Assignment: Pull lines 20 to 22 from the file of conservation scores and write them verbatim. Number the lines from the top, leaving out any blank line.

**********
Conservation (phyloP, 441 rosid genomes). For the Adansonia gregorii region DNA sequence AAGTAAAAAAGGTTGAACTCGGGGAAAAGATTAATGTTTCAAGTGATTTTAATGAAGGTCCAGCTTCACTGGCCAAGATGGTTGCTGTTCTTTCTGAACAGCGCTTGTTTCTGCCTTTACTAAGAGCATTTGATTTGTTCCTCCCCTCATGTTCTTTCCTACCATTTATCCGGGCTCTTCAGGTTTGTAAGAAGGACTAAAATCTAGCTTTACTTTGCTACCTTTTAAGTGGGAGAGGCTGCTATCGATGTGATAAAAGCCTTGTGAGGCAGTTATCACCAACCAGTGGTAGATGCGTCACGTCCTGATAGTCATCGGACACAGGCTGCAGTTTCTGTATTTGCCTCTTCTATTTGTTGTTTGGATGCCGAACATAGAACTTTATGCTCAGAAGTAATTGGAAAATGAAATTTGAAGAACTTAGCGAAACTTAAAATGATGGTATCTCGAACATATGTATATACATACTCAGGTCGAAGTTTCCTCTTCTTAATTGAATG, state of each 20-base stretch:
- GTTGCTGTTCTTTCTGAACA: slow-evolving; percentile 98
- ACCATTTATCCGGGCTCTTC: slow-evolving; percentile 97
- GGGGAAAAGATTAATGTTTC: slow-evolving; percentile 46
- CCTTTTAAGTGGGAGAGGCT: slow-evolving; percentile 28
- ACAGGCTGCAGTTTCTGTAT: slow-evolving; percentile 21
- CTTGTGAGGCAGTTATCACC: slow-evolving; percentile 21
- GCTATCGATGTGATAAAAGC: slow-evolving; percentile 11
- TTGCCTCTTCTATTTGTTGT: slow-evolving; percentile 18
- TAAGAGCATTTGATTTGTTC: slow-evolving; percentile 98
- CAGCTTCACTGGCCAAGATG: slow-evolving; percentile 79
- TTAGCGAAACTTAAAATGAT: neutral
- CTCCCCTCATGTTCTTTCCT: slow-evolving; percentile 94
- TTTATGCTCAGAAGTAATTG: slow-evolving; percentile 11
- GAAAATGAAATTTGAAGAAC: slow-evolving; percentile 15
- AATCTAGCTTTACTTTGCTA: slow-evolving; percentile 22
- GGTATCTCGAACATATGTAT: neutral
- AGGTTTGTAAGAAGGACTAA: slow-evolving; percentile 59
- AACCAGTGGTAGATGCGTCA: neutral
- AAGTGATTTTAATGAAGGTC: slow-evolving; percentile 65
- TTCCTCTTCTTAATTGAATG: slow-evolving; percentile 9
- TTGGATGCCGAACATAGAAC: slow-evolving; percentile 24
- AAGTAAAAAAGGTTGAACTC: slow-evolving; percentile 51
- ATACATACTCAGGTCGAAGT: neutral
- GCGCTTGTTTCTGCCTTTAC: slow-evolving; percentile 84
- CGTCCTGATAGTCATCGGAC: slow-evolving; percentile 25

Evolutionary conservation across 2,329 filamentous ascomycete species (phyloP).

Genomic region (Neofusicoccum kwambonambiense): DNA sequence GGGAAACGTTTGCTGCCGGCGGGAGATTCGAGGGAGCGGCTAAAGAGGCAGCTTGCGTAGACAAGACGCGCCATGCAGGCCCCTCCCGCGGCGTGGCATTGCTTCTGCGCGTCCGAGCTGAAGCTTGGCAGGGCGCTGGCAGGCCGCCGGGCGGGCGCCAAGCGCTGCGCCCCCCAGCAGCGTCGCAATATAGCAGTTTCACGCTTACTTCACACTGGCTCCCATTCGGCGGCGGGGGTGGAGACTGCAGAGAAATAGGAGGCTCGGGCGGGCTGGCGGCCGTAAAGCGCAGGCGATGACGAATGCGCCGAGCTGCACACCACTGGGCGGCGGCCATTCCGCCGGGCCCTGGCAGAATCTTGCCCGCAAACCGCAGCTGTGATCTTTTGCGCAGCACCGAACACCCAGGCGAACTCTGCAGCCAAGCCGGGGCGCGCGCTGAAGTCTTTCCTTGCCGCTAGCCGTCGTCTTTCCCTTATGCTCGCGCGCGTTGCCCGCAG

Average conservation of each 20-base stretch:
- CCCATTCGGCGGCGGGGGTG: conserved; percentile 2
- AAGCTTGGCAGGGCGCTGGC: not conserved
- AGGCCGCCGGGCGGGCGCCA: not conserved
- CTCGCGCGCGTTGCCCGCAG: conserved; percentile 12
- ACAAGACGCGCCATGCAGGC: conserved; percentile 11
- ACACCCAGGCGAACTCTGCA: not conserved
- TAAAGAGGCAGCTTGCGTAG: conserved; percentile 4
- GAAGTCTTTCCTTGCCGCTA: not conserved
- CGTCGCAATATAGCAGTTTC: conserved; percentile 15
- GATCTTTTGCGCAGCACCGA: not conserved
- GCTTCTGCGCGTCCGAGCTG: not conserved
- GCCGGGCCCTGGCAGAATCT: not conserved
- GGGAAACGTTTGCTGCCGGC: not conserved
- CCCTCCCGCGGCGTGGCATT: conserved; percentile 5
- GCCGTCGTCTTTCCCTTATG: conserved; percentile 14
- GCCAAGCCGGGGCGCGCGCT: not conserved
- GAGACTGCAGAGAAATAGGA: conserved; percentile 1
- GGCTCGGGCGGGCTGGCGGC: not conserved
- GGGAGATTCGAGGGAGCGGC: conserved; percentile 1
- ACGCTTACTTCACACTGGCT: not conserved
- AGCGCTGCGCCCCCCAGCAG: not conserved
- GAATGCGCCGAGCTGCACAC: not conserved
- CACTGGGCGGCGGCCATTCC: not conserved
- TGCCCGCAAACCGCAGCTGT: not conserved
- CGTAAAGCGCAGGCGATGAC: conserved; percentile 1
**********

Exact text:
- AAGTGATTTTAATGAAGGTC: slow-evolving; percentile 65
- TTCCTCTTCTTAATTGAATG: slow-evolving; percentile 9
- TTGGATGCCGAACATAGAAC: slow-evolving; percentile 24